University of Idaho Extension, Nez Perce County U-Idaho Extension Image Map

The challenge in diagnosing plant problems is getting enough critical information to understand what is going on. Identifying problems over the phone is generally unreliable. Someone will need a sample of the problem. Getting an adequate sample in to the Plant Clinic is most helpful.

If you have a plant or weed you would like  identified, a leaf or stem is often not ample material to do the job. If the plant is small, bring in the whole plant, roots and all. If it is large, bring in a branch. If possible, wait until it starts flowering, since many of the important identification characters are found there. Bring in several specimens. Some may be dissected in the Plant Clinic, some may be sent to an expert at the University of Idaho, and some may be kept as a reference specimen. The more you can bring in, the better.

The sample should be enclosed in a plastic bag and kept cool and out of direct sunlight. If you are not able to bring them in immediately, they will stay in good condition in a refrigerator.

The same goes with insects – bring in lots, if possible. If they are doing some plant damage, we need to know what plant they are feeding on, so bring in a sample of the plant, too. If you don’t know what kind of plant it is found on, then follow the above instructions for plant identification. As with plants, keep your insects out of direct sunlight and give them adequate ventilation. If they are beneficial insects, you will want to return them to your garden.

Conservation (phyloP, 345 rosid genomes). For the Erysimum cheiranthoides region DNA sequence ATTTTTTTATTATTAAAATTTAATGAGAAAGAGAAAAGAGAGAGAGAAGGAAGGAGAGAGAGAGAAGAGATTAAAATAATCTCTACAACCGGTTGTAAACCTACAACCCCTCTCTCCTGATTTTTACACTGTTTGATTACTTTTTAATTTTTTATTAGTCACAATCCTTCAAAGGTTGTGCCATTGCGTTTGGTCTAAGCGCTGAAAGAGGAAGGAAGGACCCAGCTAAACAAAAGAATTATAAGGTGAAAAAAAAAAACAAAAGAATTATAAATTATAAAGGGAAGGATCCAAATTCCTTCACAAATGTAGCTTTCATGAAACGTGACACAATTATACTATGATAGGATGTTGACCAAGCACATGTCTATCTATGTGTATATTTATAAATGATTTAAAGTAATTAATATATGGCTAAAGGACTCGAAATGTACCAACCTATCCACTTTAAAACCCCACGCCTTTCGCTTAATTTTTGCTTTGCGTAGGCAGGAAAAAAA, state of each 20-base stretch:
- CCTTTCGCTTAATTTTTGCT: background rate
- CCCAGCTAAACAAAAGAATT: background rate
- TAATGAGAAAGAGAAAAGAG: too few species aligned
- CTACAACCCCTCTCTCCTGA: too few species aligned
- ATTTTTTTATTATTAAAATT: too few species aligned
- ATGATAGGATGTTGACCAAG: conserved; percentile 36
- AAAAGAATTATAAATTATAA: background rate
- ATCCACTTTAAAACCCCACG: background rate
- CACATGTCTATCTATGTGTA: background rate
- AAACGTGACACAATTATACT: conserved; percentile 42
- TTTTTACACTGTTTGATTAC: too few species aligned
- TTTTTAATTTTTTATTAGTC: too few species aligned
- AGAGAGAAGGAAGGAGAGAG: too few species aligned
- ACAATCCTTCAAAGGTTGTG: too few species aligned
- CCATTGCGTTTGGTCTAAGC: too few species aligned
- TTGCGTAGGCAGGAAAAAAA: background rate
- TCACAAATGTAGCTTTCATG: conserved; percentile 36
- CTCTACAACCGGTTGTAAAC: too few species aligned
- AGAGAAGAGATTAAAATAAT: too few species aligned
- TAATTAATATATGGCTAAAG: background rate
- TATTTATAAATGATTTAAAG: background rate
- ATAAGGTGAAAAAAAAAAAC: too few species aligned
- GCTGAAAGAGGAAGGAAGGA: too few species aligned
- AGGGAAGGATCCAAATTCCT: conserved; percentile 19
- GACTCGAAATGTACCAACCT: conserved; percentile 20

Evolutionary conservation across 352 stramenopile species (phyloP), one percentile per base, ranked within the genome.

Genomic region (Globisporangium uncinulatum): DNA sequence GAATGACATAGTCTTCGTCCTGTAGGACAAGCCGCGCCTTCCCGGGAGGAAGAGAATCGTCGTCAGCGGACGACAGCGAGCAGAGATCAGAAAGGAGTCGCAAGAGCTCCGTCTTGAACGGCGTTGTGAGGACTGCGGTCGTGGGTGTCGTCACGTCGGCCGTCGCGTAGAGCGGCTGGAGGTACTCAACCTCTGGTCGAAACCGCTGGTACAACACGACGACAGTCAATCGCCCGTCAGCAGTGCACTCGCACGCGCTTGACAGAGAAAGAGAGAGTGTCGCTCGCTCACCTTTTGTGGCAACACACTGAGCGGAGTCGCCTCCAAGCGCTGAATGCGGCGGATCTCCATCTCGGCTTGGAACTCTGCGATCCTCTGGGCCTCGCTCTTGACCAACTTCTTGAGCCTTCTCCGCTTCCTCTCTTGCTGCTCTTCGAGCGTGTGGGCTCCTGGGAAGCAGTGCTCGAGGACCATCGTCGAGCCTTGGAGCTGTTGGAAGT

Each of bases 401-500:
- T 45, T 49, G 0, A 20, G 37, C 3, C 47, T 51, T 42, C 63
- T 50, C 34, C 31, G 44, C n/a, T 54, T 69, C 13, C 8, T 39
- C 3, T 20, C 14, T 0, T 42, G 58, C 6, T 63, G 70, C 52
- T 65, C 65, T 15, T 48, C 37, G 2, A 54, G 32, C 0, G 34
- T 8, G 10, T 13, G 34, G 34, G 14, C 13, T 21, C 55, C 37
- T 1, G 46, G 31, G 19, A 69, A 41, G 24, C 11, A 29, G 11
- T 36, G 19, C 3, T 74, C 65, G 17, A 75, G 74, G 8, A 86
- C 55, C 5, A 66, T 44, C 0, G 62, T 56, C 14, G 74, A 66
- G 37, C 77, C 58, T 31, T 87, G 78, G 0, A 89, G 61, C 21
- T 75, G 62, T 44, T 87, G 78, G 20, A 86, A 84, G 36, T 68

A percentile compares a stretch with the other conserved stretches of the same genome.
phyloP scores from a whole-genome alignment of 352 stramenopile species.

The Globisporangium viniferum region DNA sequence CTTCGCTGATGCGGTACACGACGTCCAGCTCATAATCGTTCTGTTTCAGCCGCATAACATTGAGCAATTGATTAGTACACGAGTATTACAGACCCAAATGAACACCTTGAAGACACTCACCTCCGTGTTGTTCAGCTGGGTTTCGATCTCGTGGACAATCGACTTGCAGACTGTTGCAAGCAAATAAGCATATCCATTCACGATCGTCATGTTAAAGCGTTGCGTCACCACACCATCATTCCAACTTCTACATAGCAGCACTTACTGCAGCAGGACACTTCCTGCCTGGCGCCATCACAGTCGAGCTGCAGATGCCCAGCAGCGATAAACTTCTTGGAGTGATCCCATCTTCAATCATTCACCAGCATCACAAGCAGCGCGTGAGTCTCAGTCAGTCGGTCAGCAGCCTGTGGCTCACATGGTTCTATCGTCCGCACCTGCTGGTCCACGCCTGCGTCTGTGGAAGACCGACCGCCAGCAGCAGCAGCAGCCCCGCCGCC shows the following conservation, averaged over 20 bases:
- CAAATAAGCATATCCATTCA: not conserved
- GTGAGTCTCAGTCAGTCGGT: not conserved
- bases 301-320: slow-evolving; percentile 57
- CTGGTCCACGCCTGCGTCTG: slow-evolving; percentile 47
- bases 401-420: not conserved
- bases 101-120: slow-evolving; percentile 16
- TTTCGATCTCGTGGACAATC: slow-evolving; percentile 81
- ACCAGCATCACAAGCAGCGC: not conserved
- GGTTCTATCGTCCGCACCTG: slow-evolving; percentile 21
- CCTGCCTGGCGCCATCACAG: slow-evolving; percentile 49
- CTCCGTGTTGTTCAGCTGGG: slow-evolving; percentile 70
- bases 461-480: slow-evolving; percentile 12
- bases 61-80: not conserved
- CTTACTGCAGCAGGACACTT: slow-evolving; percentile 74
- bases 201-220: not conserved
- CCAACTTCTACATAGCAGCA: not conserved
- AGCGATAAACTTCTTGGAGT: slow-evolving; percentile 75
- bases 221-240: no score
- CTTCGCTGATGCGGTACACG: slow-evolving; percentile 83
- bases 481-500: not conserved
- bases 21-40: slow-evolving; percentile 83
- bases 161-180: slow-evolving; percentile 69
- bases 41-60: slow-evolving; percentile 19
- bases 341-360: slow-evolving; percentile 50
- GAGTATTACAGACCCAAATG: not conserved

When diagnosing plant problems, the culprit is often very elusive and it requires a good detective who can understand what all the factors are that might be negatively affecting the plant. Things such a watering practices, pesticides and herbicides used in the area, construction activity or other changes in the area (like the removal of a nearby tree) can affect the health of a plant. When the Idaho Master Gardeners ask a lots of questions, they are doing their best to ensure that the problem is diagnosed properly. The last thing you want is to apply a treatment for the wrong problem.

Once the Idaho Master Gardeners have a handle on what the problem is, they can compile a variety of alternative treatments from the Plant Clinic reference library and pass this information back to you. With the correct diagnosis and appropriate treatment, you can show your unwanted guests to the door.

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 October 24, 2013